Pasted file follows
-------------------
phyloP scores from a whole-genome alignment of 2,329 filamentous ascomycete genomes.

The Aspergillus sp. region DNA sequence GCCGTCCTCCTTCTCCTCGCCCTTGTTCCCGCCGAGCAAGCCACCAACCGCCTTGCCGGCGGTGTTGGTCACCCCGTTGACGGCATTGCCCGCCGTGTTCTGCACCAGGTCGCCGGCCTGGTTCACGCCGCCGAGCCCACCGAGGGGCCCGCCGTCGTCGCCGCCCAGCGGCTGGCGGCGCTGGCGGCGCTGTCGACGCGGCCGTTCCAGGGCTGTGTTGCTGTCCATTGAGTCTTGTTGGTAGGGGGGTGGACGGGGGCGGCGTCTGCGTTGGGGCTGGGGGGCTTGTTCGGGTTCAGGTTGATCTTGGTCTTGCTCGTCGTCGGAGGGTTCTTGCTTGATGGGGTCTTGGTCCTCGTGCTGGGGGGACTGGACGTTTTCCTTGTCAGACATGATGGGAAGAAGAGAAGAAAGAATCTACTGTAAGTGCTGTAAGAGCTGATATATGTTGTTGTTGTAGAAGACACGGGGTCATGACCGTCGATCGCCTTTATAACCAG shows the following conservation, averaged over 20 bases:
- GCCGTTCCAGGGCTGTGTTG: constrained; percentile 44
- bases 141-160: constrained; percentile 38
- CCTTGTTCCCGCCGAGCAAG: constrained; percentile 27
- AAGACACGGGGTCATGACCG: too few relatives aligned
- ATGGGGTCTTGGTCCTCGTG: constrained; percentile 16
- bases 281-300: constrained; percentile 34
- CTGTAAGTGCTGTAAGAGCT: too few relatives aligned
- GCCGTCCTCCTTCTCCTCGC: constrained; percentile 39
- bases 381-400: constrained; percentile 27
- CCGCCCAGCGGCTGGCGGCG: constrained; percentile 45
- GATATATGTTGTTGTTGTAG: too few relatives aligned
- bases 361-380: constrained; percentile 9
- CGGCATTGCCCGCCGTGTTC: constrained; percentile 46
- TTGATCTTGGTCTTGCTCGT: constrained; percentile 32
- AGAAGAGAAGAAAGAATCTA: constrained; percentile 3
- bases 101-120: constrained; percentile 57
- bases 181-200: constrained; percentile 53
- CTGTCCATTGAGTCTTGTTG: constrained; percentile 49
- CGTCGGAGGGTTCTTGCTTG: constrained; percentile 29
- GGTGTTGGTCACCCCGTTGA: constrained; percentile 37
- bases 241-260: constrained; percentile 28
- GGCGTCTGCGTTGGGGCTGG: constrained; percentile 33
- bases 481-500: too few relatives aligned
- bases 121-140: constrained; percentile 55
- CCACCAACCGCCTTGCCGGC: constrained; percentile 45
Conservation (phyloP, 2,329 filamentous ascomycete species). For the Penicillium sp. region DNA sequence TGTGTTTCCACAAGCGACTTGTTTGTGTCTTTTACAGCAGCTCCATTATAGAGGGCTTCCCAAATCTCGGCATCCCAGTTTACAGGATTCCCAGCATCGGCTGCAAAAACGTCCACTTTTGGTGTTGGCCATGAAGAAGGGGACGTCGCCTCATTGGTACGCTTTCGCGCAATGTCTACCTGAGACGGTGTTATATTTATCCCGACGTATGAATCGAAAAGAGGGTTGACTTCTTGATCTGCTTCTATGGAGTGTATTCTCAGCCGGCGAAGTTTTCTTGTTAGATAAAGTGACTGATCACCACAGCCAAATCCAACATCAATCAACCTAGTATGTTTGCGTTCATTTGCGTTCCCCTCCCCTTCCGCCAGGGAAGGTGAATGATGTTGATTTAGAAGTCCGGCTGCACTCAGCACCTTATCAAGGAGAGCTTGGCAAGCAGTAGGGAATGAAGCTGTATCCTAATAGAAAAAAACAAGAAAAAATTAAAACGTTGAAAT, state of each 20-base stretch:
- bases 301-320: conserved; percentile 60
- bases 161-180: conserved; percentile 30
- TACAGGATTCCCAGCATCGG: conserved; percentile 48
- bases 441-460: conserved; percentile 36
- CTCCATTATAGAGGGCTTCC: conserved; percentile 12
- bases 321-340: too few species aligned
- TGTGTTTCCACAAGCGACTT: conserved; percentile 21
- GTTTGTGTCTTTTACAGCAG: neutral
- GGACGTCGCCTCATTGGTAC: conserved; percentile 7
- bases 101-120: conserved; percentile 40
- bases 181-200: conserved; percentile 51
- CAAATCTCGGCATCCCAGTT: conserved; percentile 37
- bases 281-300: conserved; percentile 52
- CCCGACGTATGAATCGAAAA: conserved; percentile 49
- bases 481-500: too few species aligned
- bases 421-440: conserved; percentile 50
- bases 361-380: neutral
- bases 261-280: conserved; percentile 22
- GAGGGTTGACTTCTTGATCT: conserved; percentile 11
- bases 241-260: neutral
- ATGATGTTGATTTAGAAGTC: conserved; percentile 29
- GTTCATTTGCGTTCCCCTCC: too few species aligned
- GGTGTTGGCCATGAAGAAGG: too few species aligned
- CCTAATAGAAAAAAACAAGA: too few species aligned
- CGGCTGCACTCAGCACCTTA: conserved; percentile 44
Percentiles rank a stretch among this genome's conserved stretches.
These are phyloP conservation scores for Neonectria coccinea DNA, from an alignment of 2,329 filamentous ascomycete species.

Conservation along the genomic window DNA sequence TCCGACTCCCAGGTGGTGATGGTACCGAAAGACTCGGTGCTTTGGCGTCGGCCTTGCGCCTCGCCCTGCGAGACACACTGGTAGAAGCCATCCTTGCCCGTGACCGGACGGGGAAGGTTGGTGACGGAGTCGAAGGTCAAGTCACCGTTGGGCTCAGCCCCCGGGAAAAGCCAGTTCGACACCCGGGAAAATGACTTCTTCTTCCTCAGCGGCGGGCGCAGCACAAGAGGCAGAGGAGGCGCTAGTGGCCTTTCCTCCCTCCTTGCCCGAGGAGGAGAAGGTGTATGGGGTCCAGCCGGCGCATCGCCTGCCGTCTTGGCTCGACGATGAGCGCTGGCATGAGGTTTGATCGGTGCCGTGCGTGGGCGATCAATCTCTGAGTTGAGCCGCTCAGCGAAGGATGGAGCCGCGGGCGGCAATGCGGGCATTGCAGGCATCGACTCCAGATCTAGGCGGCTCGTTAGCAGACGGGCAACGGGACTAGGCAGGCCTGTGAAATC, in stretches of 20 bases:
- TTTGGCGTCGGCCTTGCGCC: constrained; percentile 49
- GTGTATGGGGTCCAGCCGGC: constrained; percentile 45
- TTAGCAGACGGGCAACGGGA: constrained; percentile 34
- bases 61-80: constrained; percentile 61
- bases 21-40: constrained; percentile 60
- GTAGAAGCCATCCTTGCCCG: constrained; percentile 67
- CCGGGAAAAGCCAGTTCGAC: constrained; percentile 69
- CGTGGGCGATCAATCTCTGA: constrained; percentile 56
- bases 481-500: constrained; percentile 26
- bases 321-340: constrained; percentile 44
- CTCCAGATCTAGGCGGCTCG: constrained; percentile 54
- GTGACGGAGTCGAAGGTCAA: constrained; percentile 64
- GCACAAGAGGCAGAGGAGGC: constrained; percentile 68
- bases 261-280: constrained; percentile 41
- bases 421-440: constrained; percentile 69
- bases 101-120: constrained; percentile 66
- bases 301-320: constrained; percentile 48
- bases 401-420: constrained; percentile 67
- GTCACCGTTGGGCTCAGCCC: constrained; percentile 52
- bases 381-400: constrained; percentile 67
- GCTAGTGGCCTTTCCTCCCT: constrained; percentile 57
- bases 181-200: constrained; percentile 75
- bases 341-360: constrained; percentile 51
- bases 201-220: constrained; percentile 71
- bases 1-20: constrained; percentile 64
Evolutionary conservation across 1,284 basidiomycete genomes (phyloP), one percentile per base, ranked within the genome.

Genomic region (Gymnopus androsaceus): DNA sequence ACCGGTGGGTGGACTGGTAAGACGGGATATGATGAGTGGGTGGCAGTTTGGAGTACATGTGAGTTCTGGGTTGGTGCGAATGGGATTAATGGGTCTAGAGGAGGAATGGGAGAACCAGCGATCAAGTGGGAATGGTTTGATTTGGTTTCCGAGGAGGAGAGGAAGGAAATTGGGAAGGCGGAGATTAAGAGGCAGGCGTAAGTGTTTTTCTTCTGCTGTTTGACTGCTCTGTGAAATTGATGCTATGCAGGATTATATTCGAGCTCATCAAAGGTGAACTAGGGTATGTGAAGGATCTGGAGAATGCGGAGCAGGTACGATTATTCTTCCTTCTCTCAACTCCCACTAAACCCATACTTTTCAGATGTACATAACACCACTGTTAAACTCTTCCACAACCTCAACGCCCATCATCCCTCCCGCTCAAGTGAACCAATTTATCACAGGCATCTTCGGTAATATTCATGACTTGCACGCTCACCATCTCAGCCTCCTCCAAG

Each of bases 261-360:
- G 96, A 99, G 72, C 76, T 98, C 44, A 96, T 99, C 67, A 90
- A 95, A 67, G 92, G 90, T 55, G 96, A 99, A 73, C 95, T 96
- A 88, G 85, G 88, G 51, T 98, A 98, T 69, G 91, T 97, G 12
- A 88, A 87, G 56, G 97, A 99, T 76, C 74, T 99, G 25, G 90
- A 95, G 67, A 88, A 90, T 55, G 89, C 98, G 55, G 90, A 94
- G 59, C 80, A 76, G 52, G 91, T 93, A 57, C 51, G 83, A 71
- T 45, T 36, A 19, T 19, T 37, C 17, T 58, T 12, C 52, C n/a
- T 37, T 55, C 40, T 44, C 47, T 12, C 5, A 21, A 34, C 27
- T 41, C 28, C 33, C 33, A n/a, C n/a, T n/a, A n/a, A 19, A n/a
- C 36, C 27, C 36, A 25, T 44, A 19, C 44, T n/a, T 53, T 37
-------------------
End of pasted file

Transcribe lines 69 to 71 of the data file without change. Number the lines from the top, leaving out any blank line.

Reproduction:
- GCACAAGAGGCAGAGGAGGC: constrained; percentile 68
- bases 261-280: constrained; percentile 41
- bases 421-440: constrained; percentile 69